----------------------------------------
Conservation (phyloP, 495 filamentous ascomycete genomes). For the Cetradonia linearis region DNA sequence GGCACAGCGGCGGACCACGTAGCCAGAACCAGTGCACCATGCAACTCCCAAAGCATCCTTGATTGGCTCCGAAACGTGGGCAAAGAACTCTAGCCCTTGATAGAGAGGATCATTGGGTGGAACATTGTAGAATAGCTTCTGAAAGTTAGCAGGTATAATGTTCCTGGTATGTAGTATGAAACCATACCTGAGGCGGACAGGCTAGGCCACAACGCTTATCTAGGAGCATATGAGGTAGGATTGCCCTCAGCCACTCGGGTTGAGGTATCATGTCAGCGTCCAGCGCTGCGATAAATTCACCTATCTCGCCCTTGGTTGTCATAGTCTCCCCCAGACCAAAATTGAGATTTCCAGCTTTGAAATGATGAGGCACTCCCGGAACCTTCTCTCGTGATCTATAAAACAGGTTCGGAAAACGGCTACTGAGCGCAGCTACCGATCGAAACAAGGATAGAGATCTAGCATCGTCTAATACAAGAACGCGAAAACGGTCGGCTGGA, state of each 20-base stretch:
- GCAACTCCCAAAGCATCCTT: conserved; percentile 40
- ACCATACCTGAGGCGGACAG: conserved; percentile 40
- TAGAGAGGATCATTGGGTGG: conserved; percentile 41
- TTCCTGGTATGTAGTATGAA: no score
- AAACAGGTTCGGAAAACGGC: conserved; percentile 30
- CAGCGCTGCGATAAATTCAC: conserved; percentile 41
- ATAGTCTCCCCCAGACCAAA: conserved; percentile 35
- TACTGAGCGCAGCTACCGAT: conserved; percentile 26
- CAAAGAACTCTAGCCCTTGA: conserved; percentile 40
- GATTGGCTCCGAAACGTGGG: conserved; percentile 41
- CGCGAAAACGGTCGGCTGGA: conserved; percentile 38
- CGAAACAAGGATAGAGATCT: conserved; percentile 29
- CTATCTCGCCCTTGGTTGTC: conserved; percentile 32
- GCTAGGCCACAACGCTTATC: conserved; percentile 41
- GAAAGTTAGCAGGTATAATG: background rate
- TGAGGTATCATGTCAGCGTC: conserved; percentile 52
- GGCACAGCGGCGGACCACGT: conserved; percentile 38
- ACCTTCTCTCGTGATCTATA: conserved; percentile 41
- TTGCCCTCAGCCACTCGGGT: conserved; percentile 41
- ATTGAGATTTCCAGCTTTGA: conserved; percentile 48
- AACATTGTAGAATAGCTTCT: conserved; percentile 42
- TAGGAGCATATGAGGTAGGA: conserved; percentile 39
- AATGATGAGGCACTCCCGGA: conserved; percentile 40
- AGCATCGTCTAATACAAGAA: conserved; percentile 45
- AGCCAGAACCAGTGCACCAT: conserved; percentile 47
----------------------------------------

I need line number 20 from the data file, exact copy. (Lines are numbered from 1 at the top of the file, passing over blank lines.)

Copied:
- TTGCCCTCAGCCACTCGGGT: conserved; percentile 41